After Jude finished condemning the false teachers he once again encouraged his readers. They had been warned about the false teachers. Now it was up to them to encourage one another in the faith, and reach out to those who were in danger of going astray because of the evil influences. The predictions of the apostles Jude mentioned can be found in Acts 20:29-30, 1 Timothy 4:1-3, and 2 Timothy 3:1-5. Jude wrote of the last times. The coming of Jesus as Messiah inaugurated the last stage of God’s plan, when the fulfillment of the Old Testament prophecies about the last days began to take place. For this reason, Jude applied the apostles prophecy about the last times to the immediate crisis created by the false teachers. The most holy faith refers to what Christians believe, the doctrinal and ethical core of Christian identity which false teachers threaten. Believers must therefore devote themselves to this most holy faith. The three commands in verses 22-23 correspond to three categories of people: those whose faith is wavering, those who need to be snatched from the flames of judgement, and those who need to be shown mercy. Those who are to be shown mercy must be treated with caution because their sins contaminate even their clothes. Jude ended with a prayer of praise. This is one of the most stirring doxologies in scripture and one often quoted in liturgy. His wording makes it especially appropriate for his readers. They needed a renewed vision of God who could keep them from falling away, from succumbing to the enticing doctrine of the false teachers. He has the glory, majesty, power, and authority to bring them safely into His glorious presence forever.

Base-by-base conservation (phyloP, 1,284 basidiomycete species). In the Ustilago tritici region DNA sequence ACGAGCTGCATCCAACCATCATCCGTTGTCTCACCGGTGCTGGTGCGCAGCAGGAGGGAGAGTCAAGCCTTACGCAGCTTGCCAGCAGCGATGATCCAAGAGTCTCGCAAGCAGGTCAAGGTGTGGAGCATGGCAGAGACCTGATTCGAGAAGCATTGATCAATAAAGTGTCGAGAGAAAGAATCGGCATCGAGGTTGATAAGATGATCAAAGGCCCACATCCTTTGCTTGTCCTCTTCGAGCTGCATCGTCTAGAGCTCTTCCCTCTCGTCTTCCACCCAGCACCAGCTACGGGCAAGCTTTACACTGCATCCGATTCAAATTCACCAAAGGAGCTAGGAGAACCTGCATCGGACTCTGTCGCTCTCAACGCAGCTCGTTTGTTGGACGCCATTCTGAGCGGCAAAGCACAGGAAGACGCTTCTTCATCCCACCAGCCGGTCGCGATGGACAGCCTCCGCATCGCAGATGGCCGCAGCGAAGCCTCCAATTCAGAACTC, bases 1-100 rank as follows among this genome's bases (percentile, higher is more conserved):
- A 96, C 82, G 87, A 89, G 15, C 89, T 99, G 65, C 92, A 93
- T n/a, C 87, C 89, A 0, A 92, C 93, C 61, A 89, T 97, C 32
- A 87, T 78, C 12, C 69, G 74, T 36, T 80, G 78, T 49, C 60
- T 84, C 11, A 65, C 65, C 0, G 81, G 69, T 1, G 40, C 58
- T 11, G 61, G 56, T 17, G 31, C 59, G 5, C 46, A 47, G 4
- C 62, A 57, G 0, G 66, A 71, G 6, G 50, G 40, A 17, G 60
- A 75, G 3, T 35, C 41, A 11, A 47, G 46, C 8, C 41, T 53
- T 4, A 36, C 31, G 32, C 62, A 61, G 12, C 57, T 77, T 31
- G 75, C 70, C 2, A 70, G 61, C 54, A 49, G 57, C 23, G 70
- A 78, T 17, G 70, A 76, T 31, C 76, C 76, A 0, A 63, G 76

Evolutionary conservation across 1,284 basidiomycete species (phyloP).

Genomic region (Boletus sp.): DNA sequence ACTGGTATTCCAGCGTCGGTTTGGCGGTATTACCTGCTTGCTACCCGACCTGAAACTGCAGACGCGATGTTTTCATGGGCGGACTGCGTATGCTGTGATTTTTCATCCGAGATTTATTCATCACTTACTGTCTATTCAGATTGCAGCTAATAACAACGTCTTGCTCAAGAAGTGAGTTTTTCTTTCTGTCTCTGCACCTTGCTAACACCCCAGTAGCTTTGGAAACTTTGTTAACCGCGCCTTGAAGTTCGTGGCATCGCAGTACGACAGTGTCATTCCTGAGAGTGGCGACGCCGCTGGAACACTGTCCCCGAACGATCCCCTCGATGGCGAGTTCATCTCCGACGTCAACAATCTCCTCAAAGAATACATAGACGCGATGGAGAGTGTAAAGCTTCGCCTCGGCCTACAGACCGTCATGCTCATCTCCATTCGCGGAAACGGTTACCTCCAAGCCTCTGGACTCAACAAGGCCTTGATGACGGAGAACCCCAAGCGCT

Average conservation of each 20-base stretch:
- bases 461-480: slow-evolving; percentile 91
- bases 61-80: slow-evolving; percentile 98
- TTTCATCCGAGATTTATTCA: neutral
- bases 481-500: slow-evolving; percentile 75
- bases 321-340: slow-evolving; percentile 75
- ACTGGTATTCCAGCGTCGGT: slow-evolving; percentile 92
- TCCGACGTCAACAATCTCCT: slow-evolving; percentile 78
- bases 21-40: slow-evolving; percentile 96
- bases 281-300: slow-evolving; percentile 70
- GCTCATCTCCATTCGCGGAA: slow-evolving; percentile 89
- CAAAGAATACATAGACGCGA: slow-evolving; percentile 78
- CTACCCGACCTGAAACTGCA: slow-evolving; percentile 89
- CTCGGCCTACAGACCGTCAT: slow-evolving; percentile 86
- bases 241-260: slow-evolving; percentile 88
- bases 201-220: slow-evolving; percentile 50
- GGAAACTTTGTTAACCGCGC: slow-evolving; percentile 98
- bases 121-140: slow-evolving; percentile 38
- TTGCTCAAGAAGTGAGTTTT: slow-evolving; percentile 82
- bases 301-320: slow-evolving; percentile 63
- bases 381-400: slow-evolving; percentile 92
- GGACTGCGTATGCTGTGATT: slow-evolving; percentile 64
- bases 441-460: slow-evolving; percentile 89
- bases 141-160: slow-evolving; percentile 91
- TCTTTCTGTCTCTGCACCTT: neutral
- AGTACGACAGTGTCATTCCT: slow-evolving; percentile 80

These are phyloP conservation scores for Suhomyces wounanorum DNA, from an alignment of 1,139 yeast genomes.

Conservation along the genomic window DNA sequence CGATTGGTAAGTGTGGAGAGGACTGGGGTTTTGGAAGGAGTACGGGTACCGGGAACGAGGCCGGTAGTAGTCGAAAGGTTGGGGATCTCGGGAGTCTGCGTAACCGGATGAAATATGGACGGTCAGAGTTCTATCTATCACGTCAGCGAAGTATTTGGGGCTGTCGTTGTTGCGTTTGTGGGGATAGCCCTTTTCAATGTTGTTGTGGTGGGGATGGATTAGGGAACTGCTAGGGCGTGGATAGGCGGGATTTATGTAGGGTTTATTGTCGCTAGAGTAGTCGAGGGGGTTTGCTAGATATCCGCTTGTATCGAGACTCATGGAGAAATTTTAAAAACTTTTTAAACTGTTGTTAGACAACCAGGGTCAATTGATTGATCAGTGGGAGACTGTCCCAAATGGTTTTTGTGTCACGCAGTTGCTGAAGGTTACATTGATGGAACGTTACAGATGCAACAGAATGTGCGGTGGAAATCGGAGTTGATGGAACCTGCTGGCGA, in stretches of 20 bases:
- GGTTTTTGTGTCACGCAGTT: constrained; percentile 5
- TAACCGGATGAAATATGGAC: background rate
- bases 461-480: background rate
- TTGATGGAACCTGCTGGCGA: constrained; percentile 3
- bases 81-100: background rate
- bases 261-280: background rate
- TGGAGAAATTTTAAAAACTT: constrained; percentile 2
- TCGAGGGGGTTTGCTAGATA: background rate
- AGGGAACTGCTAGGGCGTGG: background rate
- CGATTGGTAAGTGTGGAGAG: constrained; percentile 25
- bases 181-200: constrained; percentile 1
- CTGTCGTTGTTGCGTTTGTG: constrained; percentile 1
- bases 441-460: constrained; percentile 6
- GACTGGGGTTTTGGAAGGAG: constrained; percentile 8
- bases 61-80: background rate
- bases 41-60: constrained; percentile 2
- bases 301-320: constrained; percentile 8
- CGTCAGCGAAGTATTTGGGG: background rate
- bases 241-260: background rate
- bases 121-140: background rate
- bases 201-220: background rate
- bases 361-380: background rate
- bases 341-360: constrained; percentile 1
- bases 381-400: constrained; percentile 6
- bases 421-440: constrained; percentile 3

In His Grip
Pastor Matt W